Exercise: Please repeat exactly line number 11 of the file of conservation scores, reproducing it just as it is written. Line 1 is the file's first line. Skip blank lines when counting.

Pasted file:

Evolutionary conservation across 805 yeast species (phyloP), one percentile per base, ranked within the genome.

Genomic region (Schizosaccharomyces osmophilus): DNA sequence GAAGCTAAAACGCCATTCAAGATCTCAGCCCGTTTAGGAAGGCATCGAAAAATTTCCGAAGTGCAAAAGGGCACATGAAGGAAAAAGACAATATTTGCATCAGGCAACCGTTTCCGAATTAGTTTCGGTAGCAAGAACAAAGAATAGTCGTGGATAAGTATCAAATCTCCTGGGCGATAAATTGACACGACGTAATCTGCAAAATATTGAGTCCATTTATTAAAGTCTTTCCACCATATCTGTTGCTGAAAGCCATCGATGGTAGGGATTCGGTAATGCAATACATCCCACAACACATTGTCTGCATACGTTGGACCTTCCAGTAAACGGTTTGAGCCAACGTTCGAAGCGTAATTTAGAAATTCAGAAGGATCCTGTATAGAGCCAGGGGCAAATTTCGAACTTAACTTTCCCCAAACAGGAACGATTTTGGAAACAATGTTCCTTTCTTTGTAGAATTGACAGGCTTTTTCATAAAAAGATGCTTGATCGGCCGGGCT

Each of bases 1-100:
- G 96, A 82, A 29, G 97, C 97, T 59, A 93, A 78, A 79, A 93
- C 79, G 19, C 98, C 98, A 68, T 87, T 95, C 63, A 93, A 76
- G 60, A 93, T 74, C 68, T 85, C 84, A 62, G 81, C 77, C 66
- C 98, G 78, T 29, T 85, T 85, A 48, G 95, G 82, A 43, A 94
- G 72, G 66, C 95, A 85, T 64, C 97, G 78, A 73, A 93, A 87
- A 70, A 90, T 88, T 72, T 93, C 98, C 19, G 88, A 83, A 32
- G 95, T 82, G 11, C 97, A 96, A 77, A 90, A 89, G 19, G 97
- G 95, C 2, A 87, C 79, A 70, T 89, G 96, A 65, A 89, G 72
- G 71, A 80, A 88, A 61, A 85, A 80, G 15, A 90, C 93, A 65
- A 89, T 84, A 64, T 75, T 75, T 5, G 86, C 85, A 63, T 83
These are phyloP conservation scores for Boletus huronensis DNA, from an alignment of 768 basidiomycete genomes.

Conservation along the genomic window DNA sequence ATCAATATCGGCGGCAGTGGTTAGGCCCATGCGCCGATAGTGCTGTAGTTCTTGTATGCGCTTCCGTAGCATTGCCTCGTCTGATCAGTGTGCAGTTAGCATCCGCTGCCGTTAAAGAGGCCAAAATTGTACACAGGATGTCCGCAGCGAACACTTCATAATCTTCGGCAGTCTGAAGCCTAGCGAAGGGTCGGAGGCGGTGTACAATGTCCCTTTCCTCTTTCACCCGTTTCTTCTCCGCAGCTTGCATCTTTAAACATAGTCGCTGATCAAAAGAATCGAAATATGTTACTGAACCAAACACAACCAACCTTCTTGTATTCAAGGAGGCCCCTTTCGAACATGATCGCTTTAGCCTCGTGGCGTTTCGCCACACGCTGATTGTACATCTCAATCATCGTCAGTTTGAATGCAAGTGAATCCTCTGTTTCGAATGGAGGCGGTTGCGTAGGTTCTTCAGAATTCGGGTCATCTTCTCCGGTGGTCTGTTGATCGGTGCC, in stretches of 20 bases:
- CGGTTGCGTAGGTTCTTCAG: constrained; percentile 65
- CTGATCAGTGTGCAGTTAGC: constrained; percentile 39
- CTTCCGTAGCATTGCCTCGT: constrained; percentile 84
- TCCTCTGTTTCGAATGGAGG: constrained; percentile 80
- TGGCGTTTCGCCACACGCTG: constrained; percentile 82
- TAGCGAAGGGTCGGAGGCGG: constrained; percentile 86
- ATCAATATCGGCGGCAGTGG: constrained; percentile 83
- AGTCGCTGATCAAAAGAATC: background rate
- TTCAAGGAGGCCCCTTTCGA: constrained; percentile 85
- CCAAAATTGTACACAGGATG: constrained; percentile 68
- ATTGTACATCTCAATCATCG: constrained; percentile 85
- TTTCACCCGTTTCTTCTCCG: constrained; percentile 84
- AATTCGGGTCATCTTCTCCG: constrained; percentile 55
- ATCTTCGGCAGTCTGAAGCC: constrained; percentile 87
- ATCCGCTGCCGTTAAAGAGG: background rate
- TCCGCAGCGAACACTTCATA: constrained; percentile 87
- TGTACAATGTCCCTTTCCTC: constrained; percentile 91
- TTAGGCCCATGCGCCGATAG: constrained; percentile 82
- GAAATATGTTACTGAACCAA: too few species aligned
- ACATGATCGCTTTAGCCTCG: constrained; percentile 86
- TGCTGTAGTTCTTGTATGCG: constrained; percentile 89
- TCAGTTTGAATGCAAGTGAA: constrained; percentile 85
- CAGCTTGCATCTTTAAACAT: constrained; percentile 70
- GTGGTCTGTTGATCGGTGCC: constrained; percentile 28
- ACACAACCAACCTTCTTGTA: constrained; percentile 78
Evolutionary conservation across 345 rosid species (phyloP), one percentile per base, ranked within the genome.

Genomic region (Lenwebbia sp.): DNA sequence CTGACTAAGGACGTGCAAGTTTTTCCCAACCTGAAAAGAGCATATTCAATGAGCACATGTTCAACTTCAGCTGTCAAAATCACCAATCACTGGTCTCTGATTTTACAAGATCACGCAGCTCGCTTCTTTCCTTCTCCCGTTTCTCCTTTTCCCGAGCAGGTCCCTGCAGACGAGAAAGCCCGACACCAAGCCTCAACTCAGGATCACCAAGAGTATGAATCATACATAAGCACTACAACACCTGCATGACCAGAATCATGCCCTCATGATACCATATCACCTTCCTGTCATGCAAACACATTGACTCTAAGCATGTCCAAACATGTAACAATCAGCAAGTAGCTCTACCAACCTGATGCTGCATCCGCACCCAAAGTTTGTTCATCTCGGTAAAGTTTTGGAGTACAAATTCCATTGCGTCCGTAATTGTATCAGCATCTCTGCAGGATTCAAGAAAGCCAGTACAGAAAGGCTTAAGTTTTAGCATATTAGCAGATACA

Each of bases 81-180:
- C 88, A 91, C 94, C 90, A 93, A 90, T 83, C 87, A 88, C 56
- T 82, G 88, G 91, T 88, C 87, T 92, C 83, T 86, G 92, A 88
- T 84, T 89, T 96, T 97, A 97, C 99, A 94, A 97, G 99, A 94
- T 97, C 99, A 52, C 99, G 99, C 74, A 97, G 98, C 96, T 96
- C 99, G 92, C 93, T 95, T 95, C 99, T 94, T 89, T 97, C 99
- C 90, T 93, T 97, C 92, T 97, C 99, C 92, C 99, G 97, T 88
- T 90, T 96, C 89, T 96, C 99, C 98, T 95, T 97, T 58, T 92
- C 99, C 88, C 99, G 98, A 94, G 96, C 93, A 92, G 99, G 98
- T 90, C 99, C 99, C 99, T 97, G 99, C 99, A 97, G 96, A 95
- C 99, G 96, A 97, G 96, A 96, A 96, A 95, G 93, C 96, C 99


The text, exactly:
- G 95, C 2, A 87, C 79, A 70, T 89, G 96, A 65, A 89, G 72